To work with a filmmaker like Luc Besson was a dream come true. I grew up watching La Femme Nikita, The Professional, The Fifth Element. I thought it would challenge myself to play a role that’s very difficult and agile, but also very frail and broken.
She is a character who experiences great loss. Have you ever experienced similar feelings of loss?
Yes, but not through the hands of violence, thank God. I lost a parent when I was very, very young. You can always identify with any kind of loss when you’ve had that. I was 9 when my father passed away. Through the eyes of a 9-year-old, you’re devastated, but you still find things to make you laugh because the adults are the ones who are bearing all the pain for you. You still have this innocence, so you fall in and out of consciousness about the reality all the time. One day, you’re 18 or 19 years old and that’s when it hits you.
Was your father’s passing why your family moved to the Dominican Republic when you were 10?
After my mom found herself a widow, and needing to raise these three young girls in a time when New York was a little dangerous—the late 1980s—my mom made the executive decision to move the entire tribe to the Caribbean. And it was the best thing she did. We were very distraught about it because obviously you want to stay home and keep your friends, but as long as we were together it didn’t matter. I wouldn’t change a single thing. Once we were there and got used to it, being there in the soil and embracing your ancestry was amazing.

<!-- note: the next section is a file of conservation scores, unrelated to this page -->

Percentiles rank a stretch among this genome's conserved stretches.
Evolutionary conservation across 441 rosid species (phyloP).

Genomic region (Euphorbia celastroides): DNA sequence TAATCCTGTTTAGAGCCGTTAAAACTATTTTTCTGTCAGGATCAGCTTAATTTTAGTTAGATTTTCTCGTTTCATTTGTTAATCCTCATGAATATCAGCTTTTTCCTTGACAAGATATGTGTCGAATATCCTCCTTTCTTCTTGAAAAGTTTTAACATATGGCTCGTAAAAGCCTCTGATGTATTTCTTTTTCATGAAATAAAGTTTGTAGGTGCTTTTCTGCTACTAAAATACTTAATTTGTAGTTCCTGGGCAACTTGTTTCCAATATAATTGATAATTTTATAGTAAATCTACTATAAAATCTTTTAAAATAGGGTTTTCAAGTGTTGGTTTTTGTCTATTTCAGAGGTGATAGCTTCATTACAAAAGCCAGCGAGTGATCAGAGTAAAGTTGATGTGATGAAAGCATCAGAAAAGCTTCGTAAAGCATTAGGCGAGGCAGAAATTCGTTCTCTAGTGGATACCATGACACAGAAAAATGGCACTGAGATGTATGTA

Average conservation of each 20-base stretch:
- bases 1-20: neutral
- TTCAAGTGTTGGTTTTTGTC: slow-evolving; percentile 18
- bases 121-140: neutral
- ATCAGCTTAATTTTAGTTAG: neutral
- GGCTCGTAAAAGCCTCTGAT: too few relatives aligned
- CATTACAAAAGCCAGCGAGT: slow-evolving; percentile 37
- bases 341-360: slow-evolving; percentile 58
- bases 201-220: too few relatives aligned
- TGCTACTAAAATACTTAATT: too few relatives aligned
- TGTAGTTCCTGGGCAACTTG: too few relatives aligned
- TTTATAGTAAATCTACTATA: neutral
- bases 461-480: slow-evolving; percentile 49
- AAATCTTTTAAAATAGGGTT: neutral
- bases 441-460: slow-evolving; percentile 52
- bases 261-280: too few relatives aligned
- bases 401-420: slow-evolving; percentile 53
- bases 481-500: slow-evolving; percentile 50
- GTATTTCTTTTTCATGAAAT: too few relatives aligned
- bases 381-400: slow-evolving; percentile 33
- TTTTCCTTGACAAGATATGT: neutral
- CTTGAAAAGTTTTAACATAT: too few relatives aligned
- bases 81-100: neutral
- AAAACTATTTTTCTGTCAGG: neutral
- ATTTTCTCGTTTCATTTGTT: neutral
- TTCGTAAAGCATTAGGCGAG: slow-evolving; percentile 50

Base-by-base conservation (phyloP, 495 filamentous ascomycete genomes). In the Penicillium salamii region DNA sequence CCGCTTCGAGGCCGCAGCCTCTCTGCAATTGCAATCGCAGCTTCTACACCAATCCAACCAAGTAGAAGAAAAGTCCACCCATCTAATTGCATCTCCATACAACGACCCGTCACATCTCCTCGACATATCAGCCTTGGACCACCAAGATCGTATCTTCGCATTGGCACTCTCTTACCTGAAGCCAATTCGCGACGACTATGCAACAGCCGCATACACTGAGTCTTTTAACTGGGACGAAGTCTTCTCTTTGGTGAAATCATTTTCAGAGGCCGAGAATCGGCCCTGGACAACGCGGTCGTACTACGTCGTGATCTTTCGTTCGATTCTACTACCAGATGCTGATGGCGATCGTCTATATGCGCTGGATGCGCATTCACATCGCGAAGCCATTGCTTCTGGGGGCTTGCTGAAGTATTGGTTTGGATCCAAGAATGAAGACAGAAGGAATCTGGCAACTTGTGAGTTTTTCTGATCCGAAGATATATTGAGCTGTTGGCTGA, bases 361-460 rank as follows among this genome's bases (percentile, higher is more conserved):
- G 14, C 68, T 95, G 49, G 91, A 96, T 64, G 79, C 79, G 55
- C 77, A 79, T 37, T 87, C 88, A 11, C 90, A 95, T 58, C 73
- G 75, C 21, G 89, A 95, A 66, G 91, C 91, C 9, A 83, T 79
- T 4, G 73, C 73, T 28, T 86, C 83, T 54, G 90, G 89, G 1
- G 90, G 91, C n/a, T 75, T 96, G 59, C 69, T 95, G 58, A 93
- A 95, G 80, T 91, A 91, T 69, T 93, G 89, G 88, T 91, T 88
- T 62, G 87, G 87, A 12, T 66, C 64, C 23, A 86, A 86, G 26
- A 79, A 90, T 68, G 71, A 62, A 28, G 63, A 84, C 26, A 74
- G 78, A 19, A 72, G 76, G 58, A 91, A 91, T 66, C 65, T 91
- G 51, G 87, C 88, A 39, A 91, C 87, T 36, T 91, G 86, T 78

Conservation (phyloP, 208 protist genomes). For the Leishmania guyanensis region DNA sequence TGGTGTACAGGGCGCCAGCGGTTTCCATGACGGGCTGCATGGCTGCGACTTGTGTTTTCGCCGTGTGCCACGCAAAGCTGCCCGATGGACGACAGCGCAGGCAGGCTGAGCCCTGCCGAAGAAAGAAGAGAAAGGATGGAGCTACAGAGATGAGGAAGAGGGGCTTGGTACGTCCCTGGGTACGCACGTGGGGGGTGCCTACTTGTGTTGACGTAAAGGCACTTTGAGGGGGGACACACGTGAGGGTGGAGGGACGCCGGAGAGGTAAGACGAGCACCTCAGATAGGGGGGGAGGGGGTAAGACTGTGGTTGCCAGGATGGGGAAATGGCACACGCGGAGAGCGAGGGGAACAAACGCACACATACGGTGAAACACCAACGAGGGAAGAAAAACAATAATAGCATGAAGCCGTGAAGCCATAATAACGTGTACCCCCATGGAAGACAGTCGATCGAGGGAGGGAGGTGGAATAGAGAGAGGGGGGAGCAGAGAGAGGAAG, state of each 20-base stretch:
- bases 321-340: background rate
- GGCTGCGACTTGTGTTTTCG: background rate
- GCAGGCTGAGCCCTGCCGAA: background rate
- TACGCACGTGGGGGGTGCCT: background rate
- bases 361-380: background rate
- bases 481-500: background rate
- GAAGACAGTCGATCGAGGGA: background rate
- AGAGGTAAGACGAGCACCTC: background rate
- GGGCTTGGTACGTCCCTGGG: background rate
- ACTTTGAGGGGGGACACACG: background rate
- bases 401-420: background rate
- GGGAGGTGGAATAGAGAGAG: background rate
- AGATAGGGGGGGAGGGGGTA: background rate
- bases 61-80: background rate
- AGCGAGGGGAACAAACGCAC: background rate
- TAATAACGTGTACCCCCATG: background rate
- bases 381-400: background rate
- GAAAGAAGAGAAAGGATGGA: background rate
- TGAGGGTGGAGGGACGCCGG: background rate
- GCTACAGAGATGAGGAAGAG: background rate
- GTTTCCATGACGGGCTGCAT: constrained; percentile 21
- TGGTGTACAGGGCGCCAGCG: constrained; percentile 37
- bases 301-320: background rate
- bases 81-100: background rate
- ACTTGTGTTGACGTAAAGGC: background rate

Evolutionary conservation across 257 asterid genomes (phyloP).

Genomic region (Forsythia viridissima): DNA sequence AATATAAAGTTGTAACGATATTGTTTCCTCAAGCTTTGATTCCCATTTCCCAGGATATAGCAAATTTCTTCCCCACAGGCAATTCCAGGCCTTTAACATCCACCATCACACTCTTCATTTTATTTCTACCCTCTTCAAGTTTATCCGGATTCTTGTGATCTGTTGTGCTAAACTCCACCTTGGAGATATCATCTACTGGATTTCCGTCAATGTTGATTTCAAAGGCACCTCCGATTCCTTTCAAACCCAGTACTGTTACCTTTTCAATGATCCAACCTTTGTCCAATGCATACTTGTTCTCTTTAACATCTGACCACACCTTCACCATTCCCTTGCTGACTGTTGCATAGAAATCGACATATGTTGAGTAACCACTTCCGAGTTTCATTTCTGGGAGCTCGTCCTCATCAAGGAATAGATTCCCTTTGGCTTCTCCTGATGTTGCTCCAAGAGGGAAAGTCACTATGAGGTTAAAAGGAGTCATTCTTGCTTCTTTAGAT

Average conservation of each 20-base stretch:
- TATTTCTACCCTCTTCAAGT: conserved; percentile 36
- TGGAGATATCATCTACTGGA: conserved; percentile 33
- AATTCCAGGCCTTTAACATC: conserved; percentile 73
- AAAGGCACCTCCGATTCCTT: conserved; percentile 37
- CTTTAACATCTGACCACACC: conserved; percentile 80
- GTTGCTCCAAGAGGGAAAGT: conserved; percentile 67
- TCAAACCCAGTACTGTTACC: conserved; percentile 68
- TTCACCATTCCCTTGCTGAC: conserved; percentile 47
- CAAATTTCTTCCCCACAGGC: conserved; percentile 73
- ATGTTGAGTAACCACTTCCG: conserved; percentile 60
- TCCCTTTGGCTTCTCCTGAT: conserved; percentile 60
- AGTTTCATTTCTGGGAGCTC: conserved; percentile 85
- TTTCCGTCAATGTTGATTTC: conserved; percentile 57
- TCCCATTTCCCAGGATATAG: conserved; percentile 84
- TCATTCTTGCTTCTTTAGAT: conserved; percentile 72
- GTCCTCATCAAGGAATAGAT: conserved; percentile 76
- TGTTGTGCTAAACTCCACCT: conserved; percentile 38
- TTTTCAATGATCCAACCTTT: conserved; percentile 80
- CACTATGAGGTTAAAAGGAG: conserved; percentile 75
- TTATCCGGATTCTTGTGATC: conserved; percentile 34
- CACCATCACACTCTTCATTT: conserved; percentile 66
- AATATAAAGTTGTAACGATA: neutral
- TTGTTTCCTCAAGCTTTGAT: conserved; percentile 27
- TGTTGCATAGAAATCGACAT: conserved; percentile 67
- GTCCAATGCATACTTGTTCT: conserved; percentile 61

And how handy are you with the steel now after Colombiana and The Losers?
I can shoot, so I do go out with my friends and my family and we go to the range on a nice Sunday afternoon, but I’m not a meathead. I’m not going to start punching walls.
Have you ever been in a real-life fight situation?
I’m from New York, are you kidding me? My sister was a paramedic, all of our friends were cops, firemen, or paramedics, and we would go to Irish pubs since before I was meant to be drinking, so of course I’ve seen a couple of fights.
But have you ever come to blows with someone?
[Laughs] I’d rather not answer that, but I wouldn’t fight for myself. I would just fight if somebody that I loved was being threatened.
I read some bizarre criticism about how Colombiana was anti-Colombian because of its depiction of gang violence in Colombia.
So if you consider that a movie about a character that was born in Colombia is negative towards Colombia, then yeah. But other than that, I don’t see why that would be an issue. It isn’t a stereotypical, ignorant movie about a country that’s so beautiful and so amazing. It’s a movie about vengeance and a girl who lost everything in her life, and it just happens to be set in Colombia. But I really hope in my heart that the Colombian community will watch this movie and just be taken for a great ride.
Congratulations on your recent engagement. After Star Trek and Avatar, did you feel like you had attained a certain level of professional success, so you decided to shift your focus to the personal?
I don’t know! I guess it just worked out that way. I feel very, very blessed. I found something that I’m actually good at doing and that makes me happy, and I found a good family and people in my life that are amazing.
Not to get too tabloid-y on you, but is motherhood the next mountain to climb?
You know, the sky’s always the limit. I’ve always known that I wanted to be a parent, and I have a niece and three nephews that I’m absolutely crazy about. So if that’s in my books, I’d welcome it very, very gladly.